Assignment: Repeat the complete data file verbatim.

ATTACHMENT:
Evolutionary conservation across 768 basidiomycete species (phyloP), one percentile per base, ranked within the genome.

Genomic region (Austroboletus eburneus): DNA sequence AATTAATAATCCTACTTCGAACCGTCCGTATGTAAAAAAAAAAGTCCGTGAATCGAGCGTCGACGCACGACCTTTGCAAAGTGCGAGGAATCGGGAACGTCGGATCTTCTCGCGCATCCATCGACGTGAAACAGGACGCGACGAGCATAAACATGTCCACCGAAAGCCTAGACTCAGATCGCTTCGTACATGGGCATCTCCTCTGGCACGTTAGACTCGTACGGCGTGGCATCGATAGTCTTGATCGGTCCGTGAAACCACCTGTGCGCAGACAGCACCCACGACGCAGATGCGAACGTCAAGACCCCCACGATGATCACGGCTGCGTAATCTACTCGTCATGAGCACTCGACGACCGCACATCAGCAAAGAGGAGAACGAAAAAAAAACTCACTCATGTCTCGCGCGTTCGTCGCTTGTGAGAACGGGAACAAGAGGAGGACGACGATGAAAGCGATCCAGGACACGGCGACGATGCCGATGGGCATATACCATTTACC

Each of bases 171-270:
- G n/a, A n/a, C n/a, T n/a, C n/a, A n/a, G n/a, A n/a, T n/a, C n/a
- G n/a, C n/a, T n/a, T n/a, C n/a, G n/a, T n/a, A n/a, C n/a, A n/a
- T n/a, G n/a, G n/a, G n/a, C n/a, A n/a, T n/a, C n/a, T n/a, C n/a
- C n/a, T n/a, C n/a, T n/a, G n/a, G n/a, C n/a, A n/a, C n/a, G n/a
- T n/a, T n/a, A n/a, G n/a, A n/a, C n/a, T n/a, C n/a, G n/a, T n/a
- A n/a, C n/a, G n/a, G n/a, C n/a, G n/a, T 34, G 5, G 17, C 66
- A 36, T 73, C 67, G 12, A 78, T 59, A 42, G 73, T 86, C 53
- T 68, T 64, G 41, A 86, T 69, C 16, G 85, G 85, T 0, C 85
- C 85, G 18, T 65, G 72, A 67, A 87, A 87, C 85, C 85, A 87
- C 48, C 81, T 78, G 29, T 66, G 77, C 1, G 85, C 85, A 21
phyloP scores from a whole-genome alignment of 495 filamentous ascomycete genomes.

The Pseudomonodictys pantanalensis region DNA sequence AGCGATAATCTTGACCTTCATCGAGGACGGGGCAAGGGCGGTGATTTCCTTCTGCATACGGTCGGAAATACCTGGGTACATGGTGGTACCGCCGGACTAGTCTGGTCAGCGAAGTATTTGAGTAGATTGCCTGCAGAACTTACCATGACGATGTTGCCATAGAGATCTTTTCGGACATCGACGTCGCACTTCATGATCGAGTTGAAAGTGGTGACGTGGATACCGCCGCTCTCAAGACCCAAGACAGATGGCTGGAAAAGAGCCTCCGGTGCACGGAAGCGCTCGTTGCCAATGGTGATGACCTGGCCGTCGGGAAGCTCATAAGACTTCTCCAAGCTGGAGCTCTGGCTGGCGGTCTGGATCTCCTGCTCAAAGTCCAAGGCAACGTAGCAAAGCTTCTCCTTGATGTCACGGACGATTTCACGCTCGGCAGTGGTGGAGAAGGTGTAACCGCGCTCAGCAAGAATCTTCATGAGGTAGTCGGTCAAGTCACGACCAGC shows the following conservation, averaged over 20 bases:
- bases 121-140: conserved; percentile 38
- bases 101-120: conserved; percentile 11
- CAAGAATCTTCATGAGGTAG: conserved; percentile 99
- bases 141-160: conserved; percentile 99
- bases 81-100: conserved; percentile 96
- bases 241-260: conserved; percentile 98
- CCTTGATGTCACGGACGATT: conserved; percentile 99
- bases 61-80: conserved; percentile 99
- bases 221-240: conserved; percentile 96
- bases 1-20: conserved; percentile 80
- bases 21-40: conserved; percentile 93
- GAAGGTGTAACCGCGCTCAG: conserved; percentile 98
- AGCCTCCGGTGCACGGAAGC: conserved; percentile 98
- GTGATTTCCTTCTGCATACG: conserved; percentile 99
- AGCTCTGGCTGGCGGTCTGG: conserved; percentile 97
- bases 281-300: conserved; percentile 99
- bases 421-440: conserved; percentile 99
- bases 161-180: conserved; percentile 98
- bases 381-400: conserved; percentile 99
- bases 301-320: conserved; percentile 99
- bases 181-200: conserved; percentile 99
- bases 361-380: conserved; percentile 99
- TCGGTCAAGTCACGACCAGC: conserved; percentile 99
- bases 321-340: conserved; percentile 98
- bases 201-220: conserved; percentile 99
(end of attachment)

Evolutionary conservation across 768 basidiomycete species (phyloP), one percentile per base, ranked within the genome.

Genomic region (Austroboletus eburneus): DNA sequence AATTAATAATCCTACTTCGAACCGTCCGTATGTAAAAAAAAAAGTCCGTGAATCGAGCGTCGACGCACGACCTTTGCAAAGTGCGAGGAATCGGGAACGTCGGATCTTCTCGCGCATCCATCGACGTGAAACAGGACGCGACGAGCATAAACATGTCCACCGAAAGCCTAGACTCAGATCGCTTCGTACATGGGCATCTCCTCTGGCACGTTAGACTCGTACGGCGTGGCATCGATAGTCTTGATCGGTCCGTGAAACCACCTGTGCGCAGACAGCACCCACGACGCAGATGCGAACGTCAAGACCCCCACGATGATCACGGCTGCGTAATCTACTCGTCATGAGCACTCGACGACCGCACATCAGCAAAGAGGAGAACGAAAAAAAAACTCACTCATGTCTCGCGCGTTCGTCGCTTGTGAGAACGGGAACAAGAGGAGGACGACGATGAAAGCGATCCAGGACACGGCGACGATGCCGATGGGCATATACCATTTACC

Each of bases 171-270:
- G n/a, A n/a, C n/a, T n/a, C n/a, A n/a, G n/a, A n/a, T n/a, C n/a
- G n/a, C n/a, T n/a, T n/a, C n/a, G n/a, T n/a, A n/a, C n/a, A n/a
- T n/a, G n/a, G n/a, G n/a, C n/a, A n/a, T n/a, C n/a, T n/a, C n/a
- C n/a, T n/a, C n/a, T n/a, G n/a, G n/a, C n/a, A n/a, C n/a, G n/a
- T n/a, T n/a, A n/a, G n/a, A n/a, C n/a, T n/a, C n/a, G n/a, T n/a
- A n/a, C n/a, G n/a, G n/a, C n/a, G n/a, T 34, G 5, G 17, C 66
- A 36, T 73, C 67, G 12, A 78, T 59, A 42, G 73, T 86, C 53
- T 68, T 64, G 41, A 86, T 69, C 16, G 85, G 85, T 0, C 85
- C 85, G 18, T 65, G 72, A 67, A 87, A 87, C 85, C 85, A 87
- C 48, C 81, T 78, G 29, T 66, G 77, C 1, G 85, C 85, A 21
phyloP scores from a whole-genome alignment of 495 filamentous ascomycete genomes.

The Pseudomonodictys pantanalensis region DNA sequence AGCGATAATCTTGACCTTCATCGAGGACGGGGCAAGGGCGGTGATTTCCTTCTGCATACGGTCGGAAATACCTGGGTACATGGTGGTACCGCCGGACTAGTCTGGTCAGCGAAGTATTTGAGTAGATTGCCTGCAGAACTTACCATGACGATGTTGCCATAGAGATCTTTTCGGACATCGACGTCGCACTTCATGATCGAGTTGAAAGTGGTGACGTGGATACCGCCGCTCTCAAGACCCAAGACAGATGGCTGGAAAAGAGCCTCCGGTGCACGGAAGCGCTCGTTGCCAATGGTGATGACCTGGCCGTCGGGAAGCTCATAAGACTTCTCCAAGCTGGAGCTCTGGCTGGCGGTCTGGATCTCCTGCTCAAAGTCCAAGGCAACGTAGCAAAGCTTCTCCTTGATGTCACGGACGATTTCACGCTCGGCAGTGGTGGAGAAGGTGTAACCGCGCTCAGCAAGAATCTTCATGAGGTAGTCGGTCAAGTCACGACCAGC shows the following conservation, averaged over 20 bases:
- bases 121-140: conserved; percentile 38
- bases 101-120: conserved; percentile 11
- CAAGAATCTTCATGAGGTAG: conserved; percentile 99
- bases 141-160: conserved; percentile 99
- bases 81-100: conserved; percentile 96
- bases 241-260: conserved; percentile 98
- CCTTGATGTCACGGACGATT: conserved; percentile 99
- bases 61-80: conserved; percentile 99
- bases 221-240: conserved; percentile 96
- bases 1-20: conserved; percentile 80
- bases 21-40: conserved; percentile 93
- GAAGGTGTAACCGCGCTCAG: conserved; percentile 98
- AGCCTCCGGTGCACGGAAGC: conserved; percentile 98
- GTGATTTCCTTCTGCATACG: conserved; percentile 99
- AGCTCTGGCTGGCGGTCTGG: conserved; percentile 97
- bases 281-300: conserved; percentile 99
- bases 421-440: conserved; percentile 99
- bases 161-180: conserved; percentile 98
- bases 381-400: conserved; percentile 99
- bases 301-320: conserved; percentile 99
- bases 181-200: conserved; percentile 99
- bases 361-380: conserved; percentile 99
- TCGGTCAAGTCACGACCAGC: conserved; percentile 99
- bases 321-340: conserved; percentile 98
- bases 201-220: conserved; percentile 99